Beyond the contrast in size, both rooms have significance for the New York-based band. Joe’s Pub (part of NYC’s Public Theater) is a gritty, groundbreaking venue known for taking chances on unknown artists they believe in —Amy Winehouse, Janelle Monáe and Adele are just three who played its tiny room long before they became household names — and in 2013, Joe’s booked the Sardines when the band was still busking in the subway. They sold out that first show, and every one since, returning to Joe’s whenever they’re not touring.

“What sets Joe’s Pub apart is the commitment they make to artists: ‘You’re part of the family. You can take risks here, you can grow here. Let us know how we can help,’” says Elizabeth. “That’s huge, as an artist, to hear that.” (No wonder Adele still does the occasional secret show at Joe’s Pub to showcase new material.)

Part of the Royal Conservatory of Music, Koerner Hall was an obvious setting to record in for a couple of reasons. Says Evan, “As we’ve been invited to play to larger audiences, the goal’s remained the same: To bring people together through music. Koerner Hall is one of the first truly big rooms we sold out when we first played there — we knew how magnificent the acoustics were, and we remembered what a phenomenal reception we’d received from the audience.” And the grandfather whose vinyl Elizabeth wore out? He was a jazz trumpet player who started pounding the Toronto pavement for gigs in the 1940s. Bobby Gimby eventually went on to become one of Canada’s most beloved bandleaders and receive the Order of Canada for writing the country’s centennial anthem, “Ca-Na-Da.” “Toronto was his home, the city that launched him into a life in music,” says Elizabeth. “I wanted to do something special for what would have been his 100th birthday, and recording in his home was perfect.”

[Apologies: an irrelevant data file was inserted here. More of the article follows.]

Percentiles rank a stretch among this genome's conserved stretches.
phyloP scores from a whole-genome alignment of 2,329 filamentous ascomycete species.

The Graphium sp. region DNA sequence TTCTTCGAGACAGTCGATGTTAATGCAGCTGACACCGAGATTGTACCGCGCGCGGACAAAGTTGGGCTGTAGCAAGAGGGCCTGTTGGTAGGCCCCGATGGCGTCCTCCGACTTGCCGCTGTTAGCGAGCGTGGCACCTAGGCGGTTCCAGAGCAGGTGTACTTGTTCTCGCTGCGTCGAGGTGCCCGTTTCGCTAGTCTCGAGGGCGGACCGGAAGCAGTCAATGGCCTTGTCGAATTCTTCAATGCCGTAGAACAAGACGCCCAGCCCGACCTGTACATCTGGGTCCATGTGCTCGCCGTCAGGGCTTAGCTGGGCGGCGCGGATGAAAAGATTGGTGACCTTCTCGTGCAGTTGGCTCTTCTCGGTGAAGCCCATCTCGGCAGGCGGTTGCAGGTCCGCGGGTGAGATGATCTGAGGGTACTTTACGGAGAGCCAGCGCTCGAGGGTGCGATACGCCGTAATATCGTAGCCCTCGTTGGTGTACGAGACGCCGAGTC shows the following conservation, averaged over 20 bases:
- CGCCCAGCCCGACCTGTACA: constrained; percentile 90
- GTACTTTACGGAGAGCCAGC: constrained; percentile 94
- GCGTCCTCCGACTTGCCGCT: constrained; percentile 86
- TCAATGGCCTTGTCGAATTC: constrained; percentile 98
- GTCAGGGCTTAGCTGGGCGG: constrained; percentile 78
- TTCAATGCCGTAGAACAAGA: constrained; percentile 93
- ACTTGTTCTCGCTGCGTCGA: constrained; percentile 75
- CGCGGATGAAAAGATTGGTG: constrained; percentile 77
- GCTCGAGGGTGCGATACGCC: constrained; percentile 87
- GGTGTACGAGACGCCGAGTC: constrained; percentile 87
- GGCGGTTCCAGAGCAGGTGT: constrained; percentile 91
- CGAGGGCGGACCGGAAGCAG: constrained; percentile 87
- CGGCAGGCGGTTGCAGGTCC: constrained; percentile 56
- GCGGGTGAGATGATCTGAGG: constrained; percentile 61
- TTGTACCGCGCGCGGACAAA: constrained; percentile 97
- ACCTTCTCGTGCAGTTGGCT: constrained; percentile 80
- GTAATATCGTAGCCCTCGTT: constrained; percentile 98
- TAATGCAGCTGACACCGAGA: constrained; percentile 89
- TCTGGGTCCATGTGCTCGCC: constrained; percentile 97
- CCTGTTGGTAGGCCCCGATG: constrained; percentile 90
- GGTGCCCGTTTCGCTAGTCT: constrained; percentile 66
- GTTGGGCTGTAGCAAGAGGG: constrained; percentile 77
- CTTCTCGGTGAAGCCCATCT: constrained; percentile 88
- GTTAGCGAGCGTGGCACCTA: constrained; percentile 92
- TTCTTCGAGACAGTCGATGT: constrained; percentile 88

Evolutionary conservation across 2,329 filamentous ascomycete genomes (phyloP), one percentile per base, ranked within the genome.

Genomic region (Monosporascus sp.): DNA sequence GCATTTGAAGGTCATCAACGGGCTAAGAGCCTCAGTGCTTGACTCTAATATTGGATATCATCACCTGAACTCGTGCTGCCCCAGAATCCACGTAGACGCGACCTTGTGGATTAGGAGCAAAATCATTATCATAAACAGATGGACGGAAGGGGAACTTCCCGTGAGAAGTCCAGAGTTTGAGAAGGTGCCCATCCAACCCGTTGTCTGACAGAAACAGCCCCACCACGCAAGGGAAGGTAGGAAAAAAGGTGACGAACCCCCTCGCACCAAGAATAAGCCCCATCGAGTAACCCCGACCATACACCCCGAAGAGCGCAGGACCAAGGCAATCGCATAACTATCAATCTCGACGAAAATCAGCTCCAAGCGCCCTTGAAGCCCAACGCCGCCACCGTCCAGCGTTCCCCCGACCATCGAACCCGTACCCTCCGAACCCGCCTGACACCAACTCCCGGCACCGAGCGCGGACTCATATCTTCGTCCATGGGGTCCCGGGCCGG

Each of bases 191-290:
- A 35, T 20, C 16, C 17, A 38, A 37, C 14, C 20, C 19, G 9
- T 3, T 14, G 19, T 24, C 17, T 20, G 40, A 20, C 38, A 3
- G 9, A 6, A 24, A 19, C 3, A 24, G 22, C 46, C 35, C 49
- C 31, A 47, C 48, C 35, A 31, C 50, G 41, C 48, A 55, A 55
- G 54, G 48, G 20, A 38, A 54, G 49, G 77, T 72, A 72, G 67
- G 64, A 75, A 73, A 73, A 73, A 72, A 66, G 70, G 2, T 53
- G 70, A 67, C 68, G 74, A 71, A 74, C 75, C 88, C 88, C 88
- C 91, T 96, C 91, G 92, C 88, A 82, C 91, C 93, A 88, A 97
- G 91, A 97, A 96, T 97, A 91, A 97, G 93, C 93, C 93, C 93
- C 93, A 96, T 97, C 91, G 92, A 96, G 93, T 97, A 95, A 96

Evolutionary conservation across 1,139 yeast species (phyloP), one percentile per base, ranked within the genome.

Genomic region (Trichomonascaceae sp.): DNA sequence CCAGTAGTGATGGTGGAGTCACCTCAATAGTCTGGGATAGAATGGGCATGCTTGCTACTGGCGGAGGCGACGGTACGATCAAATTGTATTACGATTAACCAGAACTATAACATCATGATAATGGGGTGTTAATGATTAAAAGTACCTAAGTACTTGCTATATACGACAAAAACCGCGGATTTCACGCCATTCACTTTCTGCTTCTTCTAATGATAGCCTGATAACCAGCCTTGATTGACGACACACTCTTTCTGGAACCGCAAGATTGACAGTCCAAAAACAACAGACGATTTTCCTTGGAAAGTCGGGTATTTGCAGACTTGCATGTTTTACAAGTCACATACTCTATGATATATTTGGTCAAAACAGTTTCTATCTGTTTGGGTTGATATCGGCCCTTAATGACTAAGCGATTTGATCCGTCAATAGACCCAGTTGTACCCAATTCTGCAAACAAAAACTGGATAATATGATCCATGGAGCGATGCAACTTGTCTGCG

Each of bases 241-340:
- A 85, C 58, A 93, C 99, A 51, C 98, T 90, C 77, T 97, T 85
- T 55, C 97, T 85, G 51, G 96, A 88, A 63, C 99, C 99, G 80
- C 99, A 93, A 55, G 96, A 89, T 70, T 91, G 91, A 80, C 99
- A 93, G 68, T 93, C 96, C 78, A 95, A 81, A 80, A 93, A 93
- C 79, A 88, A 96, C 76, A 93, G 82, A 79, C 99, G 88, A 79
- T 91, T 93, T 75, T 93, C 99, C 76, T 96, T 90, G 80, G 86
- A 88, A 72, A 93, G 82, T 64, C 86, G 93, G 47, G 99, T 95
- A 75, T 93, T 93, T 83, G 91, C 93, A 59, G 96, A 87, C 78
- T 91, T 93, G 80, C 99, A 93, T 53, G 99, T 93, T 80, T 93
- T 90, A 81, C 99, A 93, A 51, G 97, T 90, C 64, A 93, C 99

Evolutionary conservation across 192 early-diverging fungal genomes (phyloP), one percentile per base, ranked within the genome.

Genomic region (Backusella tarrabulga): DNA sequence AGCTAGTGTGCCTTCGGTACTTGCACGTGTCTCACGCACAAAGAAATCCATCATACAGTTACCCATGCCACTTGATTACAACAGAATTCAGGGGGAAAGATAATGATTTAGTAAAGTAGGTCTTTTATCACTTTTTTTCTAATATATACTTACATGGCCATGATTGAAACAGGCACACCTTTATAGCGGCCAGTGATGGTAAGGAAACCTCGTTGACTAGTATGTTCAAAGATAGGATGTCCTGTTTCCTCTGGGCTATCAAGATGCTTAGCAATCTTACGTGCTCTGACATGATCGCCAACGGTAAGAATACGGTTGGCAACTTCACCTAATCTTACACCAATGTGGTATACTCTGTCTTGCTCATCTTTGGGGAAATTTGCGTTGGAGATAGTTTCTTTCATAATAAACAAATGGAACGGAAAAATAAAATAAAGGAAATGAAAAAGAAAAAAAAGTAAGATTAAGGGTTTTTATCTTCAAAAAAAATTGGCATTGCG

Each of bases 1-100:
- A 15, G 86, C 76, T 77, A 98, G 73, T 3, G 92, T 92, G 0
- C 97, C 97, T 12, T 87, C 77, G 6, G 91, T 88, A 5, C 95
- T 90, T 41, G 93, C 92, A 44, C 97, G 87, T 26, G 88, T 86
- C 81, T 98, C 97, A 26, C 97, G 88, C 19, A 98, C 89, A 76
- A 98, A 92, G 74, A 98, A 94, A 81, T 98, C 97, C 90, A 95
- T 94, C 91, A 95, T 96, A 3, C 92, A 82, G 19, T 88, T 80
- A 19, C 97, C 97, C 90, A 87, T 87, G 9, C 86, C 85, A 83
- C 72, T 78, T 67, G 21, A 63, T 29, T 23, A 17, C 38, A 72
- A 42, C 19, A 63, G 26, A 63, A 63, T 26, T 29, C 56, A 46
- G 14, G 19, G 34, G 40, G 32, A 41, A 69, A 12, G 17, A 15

The audience connection is palpable on Welcome Home, Bon Voyage, as the Sardines swing through a dozen jazz standards like you’ve never heard them before. From their modern twist on the syncopated, soaring “Everybody Loves My Baby” (written by Spencer Williams and Jack Palmer, and first recorded by Louis Armstrong in 1924) to an irrestistably dissonant take on Duke Ellington and Juan Tizol’s “Caravan” (a collaboration with Bill Elliott, the Tony-winning arranger who set the Sardines’ songs to music for a symphony show with the Boston Pops), the album also includes intimate numbers like the hushed, playful “Exactly Like You” and an interpretation of “Some of These Days” that turns Sophie Tucker’s 1910 trademark into a boisterous beguine. And in a nod to jazz’s roots and New Orleans’ 300th anniversary, the band finishes with a second line through Koerner Hall, turning the entire 1200-strong crowd into a Mardi Gras parade.

“These are times that need live music,” says Elizabeth. “And I don’t know of anything that brings people together, in these fragmented times, like the joy of hearing traditional jazz live.” Adds Evan, “It reaches fans who are 17 or 97, who speak English or Russian or Spanish or Japanese — it’s a joy and an honor to get to play this music around the world.”


Photo Credit: Aidan Grant